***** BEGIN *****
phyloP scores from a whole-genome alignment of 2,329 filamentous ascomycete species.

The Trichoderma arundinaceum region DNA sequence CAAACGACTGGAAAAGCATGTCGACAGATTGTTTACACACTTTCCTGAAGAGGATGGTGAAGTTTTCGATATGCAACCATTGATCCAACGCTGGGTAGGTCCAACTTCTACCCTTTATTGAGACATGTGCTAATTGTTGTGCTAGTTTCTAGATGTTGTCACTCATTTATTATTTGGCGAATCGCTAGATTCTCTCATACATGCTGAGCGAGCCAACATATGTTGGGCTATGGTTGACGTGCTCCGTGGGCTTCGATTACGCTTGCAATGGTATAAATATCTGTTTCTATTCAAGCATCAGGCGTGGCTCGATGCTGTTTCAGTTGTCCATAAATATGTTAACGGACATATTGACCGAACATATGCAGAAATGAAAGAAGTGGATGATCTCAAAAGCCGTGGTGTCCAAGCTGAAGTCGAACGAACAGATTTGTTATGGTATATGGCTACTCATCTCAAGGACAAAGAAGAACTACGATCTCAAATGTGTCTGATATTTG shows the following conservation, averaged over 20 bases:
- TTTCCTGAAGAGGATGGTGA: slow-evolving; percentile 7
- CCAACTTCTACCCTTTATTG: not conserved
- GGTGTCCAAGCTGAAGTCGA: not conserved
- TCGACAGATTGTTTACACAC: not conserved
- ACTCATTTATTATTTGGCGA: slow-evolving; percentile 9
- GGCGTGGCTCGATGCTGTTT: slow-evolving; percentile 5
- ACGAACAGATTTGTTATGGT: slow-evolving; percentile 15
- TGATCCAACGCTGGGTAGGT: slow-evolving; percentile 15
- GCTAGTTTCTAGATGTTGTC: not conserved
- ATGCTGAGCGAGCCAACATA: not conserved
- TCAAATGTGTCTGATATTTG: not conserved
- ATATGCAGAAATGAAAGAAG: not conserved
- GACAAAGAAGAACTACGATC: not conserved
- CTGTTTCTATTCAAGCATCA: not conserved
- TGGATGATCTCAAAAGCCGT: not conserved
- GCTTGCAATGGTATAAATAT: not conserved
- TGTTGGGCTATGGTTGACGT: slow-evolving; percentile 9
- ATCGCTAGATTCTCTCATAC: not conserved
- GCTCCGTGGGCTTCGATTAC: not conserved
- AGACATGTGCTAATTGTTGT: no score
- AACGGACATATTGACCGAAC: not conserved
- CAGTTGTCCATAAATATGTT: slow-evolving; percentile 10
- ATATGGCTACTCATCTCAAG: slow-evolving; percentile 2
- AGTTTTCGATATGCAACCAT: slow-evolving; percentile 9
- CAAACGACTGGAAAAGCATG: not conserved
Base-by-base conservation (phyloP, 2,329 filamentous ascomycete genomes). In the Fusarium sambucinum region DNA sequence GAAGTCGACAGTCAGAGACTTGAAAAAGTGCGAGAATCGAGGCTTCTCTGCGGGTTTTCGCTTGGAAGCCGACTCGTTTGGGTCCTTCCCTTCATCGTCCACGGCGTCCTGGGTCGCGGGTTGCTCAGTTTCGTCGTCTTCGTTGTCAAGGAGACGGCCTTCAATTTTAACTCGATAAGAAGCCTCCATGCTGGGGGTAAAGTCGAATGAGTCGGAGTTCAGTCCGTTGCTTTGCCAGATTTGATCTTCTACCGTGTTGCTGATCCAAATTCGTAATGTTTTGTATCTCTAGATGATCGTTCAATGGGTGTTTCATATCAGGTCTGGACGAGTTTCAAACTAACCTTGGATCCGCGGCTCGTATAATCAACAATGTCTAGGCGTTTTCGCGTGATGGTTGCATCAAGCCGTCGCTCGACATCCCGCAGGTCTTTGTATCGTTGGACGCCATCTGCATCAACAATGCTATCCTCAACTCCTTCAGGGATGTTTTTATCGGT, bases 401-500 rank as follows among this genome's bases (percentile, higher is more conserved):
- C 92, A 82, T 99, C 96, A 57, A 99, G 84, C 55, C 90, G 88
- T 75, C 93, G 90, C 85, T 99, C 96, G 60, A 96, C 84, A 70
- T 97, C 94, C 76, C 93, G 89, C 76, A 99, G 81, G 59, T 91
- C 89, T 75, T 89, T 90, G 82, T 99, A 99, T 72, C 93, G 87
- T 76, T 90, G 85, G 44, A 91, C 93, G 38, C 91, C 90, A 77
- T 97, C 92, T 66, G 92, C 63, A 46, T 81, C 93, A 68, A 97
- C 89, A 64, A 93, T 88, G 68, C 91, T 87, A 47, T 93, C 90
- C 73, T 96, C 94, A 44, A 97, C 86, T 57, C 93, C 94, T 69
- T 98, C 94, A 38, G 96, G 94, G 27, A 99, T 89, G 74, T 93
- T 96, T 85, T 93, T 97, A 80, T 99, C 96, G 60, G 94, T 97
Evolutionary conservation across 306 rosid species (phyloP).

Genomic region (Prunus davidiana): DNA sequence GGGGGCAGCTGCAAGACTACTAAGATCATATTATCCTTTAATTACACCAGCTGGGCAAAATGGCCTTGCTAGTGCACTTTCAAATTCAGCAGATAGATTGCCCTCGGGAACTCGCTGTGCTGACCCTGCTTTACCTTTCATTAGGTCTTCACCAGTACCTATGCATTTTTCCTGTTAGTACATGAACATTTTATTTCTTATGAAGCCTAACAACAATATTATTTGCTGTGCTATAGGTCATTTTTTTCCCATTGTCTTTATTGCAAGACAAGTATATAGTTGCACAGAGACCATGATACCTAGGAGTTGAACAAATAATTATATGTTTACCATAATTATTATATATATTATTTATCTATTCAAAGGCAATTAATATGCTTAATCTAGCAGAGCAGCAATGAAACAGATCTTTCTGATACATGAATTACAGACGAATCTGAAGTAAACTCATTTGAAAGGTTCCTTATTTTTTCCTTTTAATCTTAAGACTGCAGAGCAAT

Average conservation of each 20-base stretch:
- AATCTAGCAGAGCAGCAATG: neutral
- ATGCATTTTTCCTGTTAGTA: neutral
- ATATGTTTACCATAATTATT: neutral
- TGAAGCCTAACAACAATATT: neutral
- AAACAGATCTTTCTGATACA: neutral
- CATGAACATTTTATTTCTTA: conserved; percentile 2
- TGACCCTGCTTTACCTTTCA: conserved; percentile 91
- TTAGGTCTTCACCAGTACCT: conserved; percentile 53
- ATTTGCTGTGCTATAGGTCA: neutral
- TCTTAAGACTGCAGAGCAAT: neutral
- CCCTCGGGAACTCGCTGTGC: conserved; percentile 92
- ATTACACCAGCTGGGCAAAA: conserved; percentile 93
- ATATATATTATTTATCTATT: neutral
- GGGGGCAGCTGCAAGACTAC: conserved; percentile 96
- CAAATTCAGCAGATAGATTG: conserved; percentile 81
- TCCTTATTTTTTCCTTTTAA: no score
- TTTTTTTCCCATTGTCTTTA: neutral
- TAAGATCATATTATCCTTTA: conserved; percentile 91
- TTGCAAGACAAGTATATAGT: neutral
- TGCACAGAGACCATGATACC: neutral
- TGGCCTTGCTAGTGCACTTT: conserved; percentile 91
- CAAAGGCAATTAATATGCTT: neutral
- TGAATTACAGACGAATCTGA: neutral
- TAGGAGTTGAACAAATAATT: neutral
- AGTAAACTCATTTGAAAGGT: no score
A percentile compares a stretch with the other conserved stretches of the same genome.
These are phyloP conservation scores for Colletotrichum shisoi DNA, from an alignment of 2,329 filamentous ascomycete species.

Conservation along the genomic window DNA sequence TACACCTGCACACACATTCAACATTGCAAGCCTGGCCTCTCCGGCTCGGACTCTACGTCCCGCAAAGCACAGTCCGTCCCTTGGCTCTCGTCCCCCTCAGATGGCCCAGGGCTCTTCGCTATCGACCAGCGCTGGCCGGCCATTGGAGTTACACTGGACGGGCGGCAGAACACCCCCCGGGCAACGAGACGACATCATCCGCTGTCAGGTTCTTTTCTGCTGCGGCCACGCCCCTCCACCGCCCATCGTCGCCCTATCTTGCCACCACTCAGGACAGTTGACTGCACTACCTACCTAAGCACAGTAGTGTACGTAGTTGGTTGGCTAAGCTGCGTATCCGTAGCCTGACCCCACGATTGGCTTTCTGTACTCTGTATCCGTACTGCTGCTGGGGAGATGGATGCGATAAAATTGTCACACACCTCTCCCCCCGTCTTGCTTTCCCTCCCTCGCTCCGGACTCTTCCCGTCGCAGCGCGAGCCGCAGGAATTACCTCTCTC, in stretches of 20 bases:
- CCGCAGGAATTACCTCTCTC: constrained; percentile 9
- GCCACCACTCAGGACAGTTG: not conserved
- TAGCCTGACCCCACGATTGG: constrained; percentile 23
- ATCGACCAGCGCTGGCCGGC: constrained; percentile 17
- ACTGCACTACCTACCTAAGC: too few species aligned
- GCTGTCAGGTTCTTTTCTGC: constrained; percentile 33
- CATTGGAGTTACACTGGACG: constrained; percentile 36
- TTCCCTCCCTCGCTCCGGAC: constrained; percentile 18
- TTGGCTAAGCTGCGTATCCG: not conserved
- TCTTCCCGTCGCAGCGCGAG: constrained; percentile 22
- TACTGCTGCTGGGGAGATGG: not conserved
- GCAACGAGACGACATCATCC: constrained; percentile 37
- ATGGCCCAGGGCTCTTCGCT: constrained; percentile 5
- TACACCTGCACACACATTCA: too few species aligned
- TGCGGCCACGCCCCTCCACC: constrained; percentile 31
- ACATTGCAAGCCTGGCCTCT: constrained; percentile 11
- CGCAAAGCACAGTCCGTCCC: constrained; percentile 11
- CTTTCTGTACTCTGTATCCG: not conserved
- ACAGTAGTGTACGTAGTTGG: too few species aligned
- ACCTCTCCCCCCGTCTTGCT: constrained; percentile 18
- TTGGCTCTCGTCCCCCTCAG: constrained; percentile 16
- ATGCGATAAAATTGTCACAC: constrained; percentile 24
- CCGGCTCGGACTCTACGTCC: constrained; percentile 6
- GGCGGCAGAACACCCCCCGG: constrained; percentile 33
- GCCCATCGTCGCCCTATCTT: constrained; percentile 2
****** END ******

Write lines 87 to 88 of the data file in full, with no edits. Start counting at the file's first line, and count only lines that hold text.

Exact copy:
- CTTTCTGTACTCTGTATCCG: not conserved
- ACAGTAGTGTACGTAGTTGG: too few species aligned